Some elements of the story took research. I read a lot online about hoarders, I watched the TV shows and I met with a few to interview them. The research was why I decided to make my hoarder artistic – like an artist, the people I interviewed saw beauty in unlikely objects. Other ideas came to me in a flash of inspiration – for example, each chapter of the backstory is named after an object my protagonist collects and explores why it has become significant to her. That idea was a real ‘middle of the night’ moment – I had to drag myself out of bed to write it down before I forgot.

I knew I wanted children to have a role in my character’s recovery – probably because I was surrounded by them myself. The digger-obsessed child from next door who upsets my protagonist’s possessions, encourages her investigations and ultimately, understands her better anyone else, was the most fun to write and one of the elements early readers have told me they’ve enjoyed the most.

So I very much have my own children to thank for this book – for giving me the inspiration, the deadlines and some of my favourite characters. Two kids under two may not seem like ideal novel writing ingredients, but it worked for me. Having said that, I do hope I can write my next book without anyone needing a nappy change when I’m midway through a sentence.

(c) Eleanor Ray

Everything is Beautiful is out now in ebook/audiobook and in hardback on 25th March 2021.

About Everything is Beautiful:

When Amy Ashton’s world fell apart eleven years ago, she started a collection.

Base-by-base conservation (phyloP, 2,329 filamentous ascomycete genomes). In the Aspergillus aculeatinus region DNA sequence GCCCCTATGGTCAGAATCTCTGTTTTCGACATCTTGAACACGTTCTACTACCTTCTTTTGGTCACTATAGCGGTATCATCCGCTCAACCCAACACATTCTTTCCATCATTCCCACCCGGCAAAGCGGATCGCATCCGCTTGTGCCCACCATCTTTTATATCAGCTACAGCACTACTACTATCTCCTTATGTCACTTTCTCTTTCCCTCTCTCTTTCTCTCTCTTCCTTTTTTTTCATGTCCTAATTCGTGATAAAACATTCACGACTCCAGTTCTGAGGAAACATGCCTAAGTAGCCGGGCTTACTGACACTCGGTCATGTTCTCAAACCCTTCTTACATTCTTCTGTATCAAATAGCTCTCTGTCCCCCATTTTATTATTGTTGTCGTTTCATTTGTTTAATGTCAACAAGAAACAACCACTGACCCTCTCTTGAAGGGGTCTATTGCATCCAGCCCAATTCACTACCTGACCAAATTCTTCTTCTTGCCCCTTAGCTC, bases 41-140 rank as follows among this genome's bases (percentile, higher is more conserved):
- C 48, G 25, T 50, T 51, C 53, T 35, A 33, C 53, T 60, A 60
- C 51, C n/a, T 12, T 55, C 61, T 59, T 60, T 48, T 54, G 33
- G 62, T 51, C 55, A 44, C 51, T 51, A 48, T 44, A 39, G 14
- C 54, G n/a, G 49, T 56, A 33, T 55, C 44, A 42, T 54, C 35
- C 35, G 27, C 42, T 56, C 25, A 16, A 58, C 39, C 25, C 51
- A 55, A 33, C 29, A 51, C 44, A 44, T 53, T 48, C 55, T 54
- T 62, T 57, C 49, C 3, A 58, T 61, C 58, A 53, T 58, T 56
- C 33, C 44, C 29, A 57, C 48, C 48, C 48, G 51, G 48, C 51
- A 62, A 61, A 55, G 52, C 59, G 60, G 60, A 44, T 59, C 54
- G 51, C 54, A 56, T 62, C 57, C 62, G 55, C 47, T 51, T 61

Just a few keepsakes of happier times: some honeysuckle to remind herself of the boy she loved, a chipped china bird, an old terracotta pot . . . Things that others might throw away, but to Amy, represent a life that could have been.

Now her house is overflowing with the objects she loves – soon there’ll be no room for Amy at all. But when a family move in next door, a chance discovery unearths a mystery, and Amy’s carefully curated life begins to unravel. If she can find the courage to face her past, might the future she thought she’d lost still be hers for the taking?

Perfect for fans of Eleanor Oliphant and The Keeper of Lost Things, this exquisitely told, uplifting novel shows us that however hopeless things might feel, beauty can be found in the most unexpected of places

‘This book took hold of me and wouldn’t let me go until I turned the final page’ BETH O’LEARY

‘Beautifully written and thought-provoking’ KATIE FFORDE

‘A gorgeous, warm hug of a novel’ SINEAD MORIATRY

Order your copy online here.

About the author

Eleanor Ray has an MA in English Literature from Edinburgh University and works in marketing. She lives in London with her husband and two young children.
Eleanor was inspired to write EVERYTHING IS BEAUTIFUL by the objects her toddler collects and treasures – twigs, empty water bottles and wilting daisies. She is currently working on her next novel.